I am a graphic designer who focuses on information design. My day job? I am the data visualisation manager for the Federal Reserve Bank of Philadelphia. (This blog is my something I do on my own time and does not represent the views of the Fed, blah blah blah legal stuff.) And with my main interest in information design—be it in the shape of clear charts, maps, diagrams, or wayfinding systems—I am fortunate that my day job focuses on data visualisation. Outside of work, I try to stay busy with personal design work. Away from the world of design, I enjoy cooking and reading and am interested in various subjects from history and geography to politics to science to the arts. And I allow all of them to influence my work.
The New York Times had a piece in the Sunday paper asking whether American police have gone military, especially in the wake of the images of the police response to Occupy Oakland and Occupy Wall Street with police/troops deployed in tactical body armour, armoured vehicles, &c. The Times piece was accompanied by an Op-Art piece that took three key protests and illustrated the type of police officer responding to the unrest.
Credit for the illustration goes to Chi Birmingham. The title of this post comes from a British publication about the Brixton riot of 1981 where an individual was asked about why he was rioting was quoted as saying “We want to riot, not to work.”
I don’t know about you, but to me, it’s beginning to look a lot like campaign season. At least from what I read on the internet. Because, according to this interactive piece by the Washington Post, there has been little local campaign spending on ads in the Chicago television market.
By clicking on the left, you are able to see the spending amounts and spending places of ads by both personal campaigns and interest groups. For national ad campaigns, there is a small outline of the continental US in the bottom left.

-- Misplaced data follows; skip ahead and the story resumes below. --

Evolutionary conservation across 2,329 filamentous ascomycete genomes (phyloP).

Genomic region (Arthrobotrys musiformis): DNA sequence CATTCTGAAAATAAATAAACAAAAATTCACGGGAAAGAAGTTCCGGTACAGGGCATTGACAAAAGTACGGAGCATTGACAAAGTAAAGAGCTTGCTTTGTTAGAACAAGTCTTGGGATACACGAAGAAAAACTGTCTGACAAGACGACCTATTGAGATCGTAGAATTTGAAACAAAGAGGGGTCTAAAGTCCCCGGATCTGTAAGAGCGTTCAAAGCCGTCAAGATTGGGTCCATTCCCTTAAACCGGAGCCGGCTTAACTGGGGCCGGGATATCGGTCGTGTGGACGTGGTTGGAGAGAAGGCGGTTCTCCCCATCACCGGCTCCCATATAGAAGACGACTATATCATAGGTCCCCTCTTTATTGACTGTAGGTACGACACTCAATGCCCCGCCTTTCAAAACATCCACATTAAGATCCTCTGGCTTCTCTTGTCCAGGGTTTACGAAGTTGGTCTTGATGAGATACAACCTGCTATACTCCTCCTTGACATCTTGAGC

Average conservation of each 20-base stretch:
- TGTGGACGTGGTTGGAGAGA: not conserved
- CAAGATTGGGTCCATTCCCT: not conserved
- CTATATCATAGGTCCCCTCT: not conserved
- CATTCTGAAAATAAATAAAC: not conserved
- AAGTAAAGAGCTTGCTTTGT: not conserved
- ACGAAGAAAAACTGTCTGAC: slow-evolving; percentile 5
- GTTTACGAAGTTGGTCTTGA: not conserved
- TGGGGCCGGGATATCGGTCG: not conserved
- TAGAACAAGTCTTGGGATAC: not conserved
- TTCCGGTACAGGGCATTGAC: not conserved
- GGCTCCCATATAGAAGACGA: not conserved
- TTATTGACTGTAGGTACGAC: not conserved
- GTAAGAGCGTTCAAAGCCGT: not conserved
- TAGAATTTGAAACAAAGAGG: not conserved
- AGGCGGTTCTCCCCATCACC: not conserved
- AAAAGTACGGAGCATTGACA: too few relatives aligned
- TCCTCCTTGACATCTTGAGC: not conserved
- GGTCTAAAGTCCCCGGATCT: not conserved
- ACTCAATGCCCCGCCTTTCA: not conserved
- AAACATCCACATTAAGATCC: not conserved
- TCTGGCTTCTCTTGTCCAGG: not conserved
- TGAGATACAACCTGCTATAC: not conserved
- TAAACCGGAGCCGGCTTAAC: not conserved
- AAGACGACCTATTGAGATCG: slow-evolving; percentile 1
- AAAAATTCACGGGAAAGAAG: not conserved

Above the map you have some facts about the spending and spending over time and a curious bit about whether the ads are positive or negative. Already if you move from the beginning to now, you can watch the positive ad number slip.
I do not often get the chance to post illustrative works. But, the Washington Post reported on the work of Georgetown students that shows how China has tunneled thousands of miles of, well, tunnels to create a secret labyrinth for their nuclear weapons programme. The result is that instead of the few dozen warheads that China is thought to have, they could have many more times that. They included this graphic, cropping below, with the article.
Via Fareed Zakaria, an interactive piece by Food Service Warehouse that looks at the leading nations of food consumption in calories—and what people spend for their food.
The map is not entirely useful, although it does at least hint at the geographic locations of the largest consumers (the West) and the smallest consumers (the Rest of the World). More interesting is the simple bar chart at the bottom of the interactive piece.
The BRICs are ten years old. Well, not really. But the concept of Brazil, Russia, India, and China becoming some of the world’s largest economies is. Well, not even that necessarily. But the coining of the term BRIC is a decade old. So the BBC has a small interactive piece showing why the BRICs matter.
They do some interesting things with the use of hues and tints to group lines in the line charts and provide consistent groupings throughout the piece. And they have photos of leaders. Just in case you do not know what the finance minister of Italy looked like back in 2001…just do not ask me to remember his name.